Last editedDec 20202 min read
When one company is acquired by another, there are some formal guidelines that must be followed to record this transaction. These guidelines are all set out in the acquisition method of accounting. Find out more about what is acquisition in accounting below.
Acquisition accounting explained
When your business acquires another company, it’s required to report certain aspects of the sale on a consolidated statement. Factors that must be reported include things like goodwill, non-controlling interest, assets, and liabilities. The specific rules around reporting each of these areas is covered by acquisition accounting.
As part of acquisition accounting, you must report the acquired company’s fair market value between the net tangible and intangible assets recorded on your balance sheet. If there’s any difference between the two types of assets, this is recorded as goodwill.
How acquisition analysis accounting works
Any combination of businesses should be treated as an acquisition in accounting, according to International Accounting Standards (IAS) and International Financial Reporting Standards (IFRS). This means that even if the merger between two businesses creates an entirely new company, you must still treat one of the businesses as an acquirer and the other as an acquiree.
Following acquisition analysis accounting, financials need to be recorded at fair market value, or what a third-party buyer would pay on an open market at the time of acquisition. Here’s what should be accounted for in an acquisition analysis:
Tangible assets and liabilities: These include things like property, land, and machinery.
Intangible assets and liabilities: This category includes trademarks, patents, and branding.
Non-controlling interest: This refers to any shareholders owning a small percentage of outstanding shares, thus having no decision-making ability.
Consideration paid to seller: This refers to the way the buyer pays, including any reference to future payments like cash or stocks.
Goodwill: Goodwill is what remains after the purchaser has calculated the other components of the transaction. When the purchase price is higher than the sum value of all these other assets, it’s recorded as goodwill.
Acquisition vs purchase accounting
Prior to 2008, purchase accounting was the method used to calculate and record acquisitions in business. However, this was replaced by the FASB and IASB in 2008 with acquisition accounting. The two methods vary slightly, with acquisition accounting focusing more heavily on fair market value. It also includes non-controlling interests, which wasn’t accounted for under the purchase method.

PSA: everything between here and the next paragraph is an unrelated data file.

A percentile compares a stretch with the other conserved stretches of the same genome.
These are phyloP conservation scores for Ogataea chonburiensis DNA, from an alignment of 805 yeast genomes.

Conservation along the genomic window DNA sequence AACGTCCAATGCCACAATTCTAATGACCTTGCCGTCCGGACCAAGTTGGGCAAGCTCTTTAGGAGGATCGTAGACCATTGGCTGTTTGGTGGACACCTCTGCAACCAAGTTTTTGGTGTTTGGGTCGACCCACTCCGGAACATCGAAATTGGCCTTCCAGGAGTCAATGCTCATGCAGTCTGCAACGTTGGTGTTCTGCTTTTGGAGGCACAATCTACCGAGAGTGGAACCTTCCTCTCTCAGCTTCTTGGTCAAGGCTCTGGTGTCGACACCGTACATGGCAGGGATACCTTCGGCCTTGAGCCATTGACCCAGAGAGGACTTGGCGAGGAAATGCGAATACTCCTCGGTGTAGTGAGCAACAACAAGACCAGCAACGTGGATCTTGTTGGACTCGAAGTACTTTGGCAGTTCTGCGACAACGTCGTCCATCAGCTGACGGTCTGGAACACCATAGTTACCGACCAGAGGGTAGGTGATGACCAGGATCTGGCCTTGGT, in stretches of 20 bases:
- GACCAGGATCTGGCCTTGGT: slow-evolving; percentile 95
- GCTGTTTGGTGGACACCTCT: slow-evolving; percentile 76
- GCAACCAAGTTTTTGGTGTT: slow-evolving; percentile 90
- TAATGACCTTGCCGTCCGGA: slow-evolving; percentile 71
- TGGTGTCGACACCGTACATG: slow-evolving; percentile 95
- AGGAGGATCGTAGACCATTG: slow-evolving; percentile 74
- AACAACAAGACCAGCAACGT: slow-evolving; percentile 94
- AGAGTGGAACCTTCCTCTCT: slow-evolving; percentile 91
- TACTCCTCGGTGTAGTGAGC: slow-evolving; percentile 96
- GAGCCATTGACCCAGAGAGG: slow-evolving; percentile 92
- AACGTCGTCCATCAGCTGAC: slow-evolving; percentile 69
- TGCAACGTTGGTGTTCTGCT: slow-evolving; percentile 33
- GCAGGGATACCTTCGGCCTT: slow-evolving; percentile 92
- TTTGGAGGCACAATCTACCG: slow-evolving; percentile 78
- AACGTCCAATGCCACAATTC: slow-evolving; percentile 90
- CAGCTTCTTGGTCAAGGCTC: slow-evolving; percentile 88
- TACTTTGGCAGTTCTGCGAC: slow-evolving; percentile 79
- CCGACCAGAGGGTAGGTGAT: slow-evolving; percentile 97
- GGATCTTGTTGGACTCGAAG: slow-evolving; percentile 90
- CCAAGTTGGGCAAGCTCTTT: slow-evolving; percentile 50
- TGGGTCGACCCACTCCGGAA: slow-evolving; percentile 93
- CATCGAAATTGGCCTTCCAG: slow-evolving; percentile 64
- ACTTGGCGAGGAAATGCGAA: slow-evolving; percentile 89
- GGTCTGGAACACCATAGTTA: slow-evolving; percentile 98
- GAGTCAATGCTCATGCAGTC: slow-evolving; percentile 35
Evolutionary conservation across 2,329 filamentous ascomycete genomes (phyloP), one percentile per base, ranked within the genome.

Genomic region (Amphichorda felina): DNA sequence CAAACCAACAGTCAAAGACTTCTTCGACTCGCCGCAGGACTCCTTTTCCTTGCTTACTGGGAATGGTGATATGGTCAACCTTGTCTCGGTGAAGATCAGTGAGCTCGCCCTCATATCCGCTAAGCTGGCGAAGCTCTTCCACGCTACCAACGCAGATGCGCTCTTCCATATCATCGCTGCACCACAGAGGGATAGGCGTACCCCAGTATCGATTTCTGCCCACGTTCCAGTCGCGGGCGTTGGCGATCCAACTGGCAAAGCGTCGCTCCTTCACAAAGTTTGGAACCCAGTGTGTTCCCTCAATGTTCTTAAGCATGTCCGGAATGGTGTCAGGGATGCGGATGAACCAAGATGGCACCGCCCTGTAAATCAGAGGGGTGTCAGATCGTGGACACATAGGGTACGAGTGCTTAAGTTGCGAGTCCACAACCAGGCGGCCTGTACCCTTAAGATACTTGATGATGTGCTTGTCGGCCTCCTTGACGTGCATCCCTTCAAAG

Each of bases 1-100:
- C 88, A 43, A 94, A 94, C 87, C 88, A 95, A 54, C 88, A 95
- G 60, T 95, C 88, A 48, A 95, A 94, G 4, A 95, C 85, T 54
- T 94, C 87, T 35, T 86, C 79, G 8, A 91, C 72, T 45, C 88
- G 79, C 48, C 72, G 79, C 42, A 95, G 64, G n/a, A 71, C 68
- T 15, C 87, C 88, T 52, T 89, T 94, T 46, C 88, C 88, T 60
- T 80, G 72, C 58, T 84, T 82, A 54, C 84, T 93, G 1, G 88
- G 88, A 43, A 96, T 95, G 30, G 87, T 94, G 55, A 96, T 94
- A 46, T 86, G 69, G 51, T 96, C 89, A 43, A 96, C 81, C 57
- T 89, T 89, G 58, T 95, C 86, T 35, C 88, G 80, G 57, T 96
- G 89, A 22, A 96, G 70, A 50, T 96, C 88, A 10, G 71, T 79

Acquisition method of accounting example
Imagine that your business has just purchased another in this acquisition method of accounting example. You would need to follow these steps to record the transaction:
Step 1: Measure the tangible assets and liabilities
You would gather all the business’s tangible assets, including factories and machinery, and record them.
Step 2: Measure the intangible assets and liabilities
You would then take all the intangible assets, which can be harder to find as they won’t necessarily be on the acquired company’s balance sheet.
Step 3: Measure the noncontrolling interest
Take the market price of the acquiree’s stock to determine its fair value. Measure and record this from the date of acquisition.
Step 4: Measure the seller consideration
In this example, imagine that you’ve agreed to pay out cash and stock as part of the transaction, including future earnouts on the shares. You should tally these up and record the consideration.
Step 5: Measure the goodwill
Finally, you must work out the goodwill of this acquisition. Use the following formula:
Now, imagine that the calculation results in a negative value. This means that you’ve paid less than the fair value for the company’s assets and liabilities. As a result, you’ll need to recognize this purchase as a gain in your financial statements.
As you can see from the example above, using the acquisition method of accounting can be a lengthy process. At times, it can’t be completed in time to be recorded in the same accounting period as the transaction. In this case, you can use estimates for the relevant period and then adjust these later with exact calculations.
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